William Rawle

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William Rawle, after a portrait by Benjamin West

William Rawle (April 28, 1759 – April 12, 1836) was an American lawyer in Philadelphia, who in 1791 was appointed as United States district attorney in Pennsylvania. He was a founder and first president of the Historical Society of Pennsylvania, president of the Pennsylvania Abolition Society, and for 40 years a trustee of the University of Pennsylvania.

Early life and education[edit]

Rawle was born in Philadelphia, where he studied at the Friends' Academy. His father was Francis Rawle (1729–1761) and mother was Rebecca Warner (1730–1819). His grandfather was William Rawle (1694–1741) and his great-grandfather was Francis Rawle (1663–1727), who authored some early pamphlets printed by Benjamin Franklin before he started his own business.[1][2] Rawle's family were Cornish American members of the Religious Society of Friends (known as "Quakers"), originating in the parish of St Juliot, Cornwall.[3]


Rawle studied law in New York and at the Middle Temple, London, and was admitted to the bar in 1783. William Rawle founded The Rawle Law Offices in Philadelphia, Pennsylvania in 1783, and this firm has continued to the present day as the oldest law firm in continuous practice in the United States, Rawle & Henderson LLP. In 1791 President Washington appointed him United States district attorney for Pennsylvania, in which capacity he prosecuted the leaders of the Whiskey Insurrection.

He also served as counsel for the First Bank of the United States. In 1830 Rawle assisted in revising the civil code of Pennsylvania. He took much interest in science, philanthropy, and education, and was active in groups supporting these. He was a founder and first president of the Historical Society of Pennsylvania, president of the Pennsylvania Abolition Society, a member of the American Philosophical Society,[4] and for forty years served as a trustee of the University of Pennsylvania.

Marriage and family[edit]

He married Sarah Coates Burge (1761–1824) in 1783. They had 12 children together.[1] Their son William Rawle, Jr. (1788–1858) followed his father into the legal profession. Grandson William Henry Rawle (1823–1889) married Mary Binney Cadwalader (1829–1861), whose father was the jurist John Cadwalader (1805–1879). Their daughter Mary Cadwalader Rawle (1850–1923) married the brother of the novelist Edith (Jones) Wharton (1862–1937), and had daughter Beatrix Farrand (1872–1959).[2]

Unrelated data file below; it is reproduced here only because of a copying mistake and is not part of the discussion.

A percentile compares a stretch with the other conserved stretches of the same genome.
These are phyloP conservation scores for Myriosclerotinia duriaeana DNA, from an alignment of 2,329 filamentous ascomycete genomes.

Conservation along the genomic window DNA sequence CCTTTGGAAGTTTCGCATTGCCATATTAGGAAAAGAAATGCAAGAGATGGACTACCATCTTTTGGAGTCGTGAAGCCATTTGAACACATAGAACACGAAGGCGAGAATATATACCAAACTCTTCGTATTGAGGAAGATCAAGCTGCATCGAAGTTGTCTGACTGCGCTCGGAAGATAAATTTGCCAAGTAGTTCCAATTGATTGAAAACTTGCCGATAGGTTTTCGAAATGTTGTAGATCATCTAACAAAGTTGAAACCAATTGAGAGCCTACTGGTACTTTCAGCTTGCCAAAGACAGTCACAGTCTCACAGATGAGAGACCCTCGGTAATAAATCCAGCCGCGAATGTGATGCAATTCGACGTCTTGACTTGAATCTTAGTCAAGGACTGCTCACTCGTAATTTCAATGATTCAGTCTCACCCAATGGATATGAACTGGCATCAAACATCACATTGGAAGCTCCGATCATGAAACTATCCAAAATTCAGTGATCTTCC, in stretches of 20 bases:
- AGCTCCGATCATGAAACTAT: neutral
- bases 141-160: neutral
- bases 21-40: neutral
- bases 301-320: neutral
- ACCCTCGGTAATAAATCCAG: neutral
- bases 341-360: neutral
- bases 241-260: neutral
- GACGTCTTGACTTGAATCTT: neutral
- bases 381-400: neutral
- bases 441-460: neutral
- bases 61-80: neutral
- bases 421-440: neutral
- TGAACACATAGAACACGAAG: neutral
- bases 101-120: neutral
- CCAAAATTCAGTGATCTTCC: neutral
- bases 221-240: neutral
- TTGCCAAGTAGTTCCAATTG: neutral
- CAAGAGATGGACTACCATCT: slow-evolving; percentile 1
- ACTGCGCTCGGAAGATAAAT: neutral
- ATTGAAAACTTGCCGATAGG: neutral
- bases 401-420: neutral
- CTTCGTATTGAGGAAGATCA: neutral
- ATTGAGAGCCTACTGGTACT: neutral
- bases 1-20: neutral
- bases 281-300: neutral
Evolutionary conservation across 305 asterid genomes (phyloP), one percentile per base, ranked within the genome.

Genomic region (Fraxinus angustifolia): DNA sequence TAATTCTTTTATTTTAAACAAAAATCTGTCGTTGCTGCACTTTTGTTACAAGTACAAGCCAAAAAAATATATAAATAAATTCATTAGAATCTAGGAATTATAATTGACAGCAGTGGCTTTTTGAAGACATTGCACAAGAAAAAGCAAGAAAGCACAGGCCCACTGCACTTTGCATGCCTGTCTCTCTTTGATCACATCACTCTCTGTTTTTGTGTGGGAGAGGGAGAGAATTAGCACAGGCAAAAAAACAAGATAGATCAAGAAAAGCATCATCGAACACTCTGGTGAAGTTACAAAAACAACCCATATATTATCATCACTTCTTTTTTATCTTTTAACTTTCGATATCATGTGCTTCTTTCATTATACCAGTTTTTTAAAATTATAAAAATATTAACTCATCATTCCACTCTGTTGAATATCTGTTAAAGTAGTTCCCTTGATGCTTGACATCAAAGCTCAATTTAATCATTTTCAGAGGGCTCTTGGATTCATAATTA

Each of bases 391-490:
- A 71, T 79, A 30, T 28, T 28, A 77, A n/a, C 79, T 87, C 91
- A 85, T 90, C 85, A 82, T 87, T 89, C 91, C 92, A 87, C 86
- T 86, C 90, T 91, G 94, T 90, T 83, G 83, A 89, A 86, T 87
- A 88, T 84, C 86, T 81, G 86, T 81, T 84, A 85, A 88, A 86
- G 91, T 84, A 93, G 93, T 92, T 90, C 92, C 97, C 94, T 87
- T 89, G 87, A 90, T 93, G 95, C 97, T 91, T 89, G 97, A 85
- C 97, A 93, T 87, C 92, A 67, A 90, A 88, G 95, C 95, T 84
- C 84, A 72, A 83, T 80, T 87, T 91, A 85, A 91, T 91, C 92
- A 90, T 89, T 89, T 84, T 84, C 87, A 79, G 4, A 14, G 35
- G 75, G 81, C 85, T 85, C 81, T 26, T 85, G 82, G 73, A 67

Rawle's publications include:

  • Vindication of Rev. Mr. Heckewelder's 'History of the Indian Nations' (1818)
  • A View of the Constitution of the United States (1825; second edition, 1829)
  • Discourse on the Nature and Study of the Law (1832)
  • "An Address before the Philadelphia Society for Promoting Agriculture" (1819)
  • "Two Addresses to the Associated Members of the Bar of Philadelphia" (1824)
  • "The Study of the Law" (1832)
  • "Biographical Sketch of Sir William Keith"
  • "A Sketch of the Life of Thomas Mifflin"
  • "Essay on Angelic Influences"


  1. ^ a b Thomas Allen Glenn (1900). "Descendants of Francis Rawle of Philadelphia". Some colonial mansions and those who lived in them: with genealogies of the various families mentioned. H. T. Coates & company. pp. 184–185. 
  2. ^ a b Rawle "Rawle Family Papers, 1682-1921" Check |url= value (help). Collection 536. Historical Society of Pennsylvania. 2007. Retrieved March 12, 2011. 
  3. ^ Rowse, A.L. The Cousin Jacks, The Cornish in America, 1969
  4. ^ The American Philosophical Society (1837). "Obituary Notice (Rawle's name appears fifth on the list)". Transactions of the American Philosophical Society. Philadelphia, Pennsylvania. V.—New Series.: ix. Retrieved 3 September 2015. 


  • T. I. Wharton, "A Memoir of William Rawle, LL.D." in the Collections of the Pennsylvania Historical Society, volume iv (Philadelphia, 1840)

External links[edit]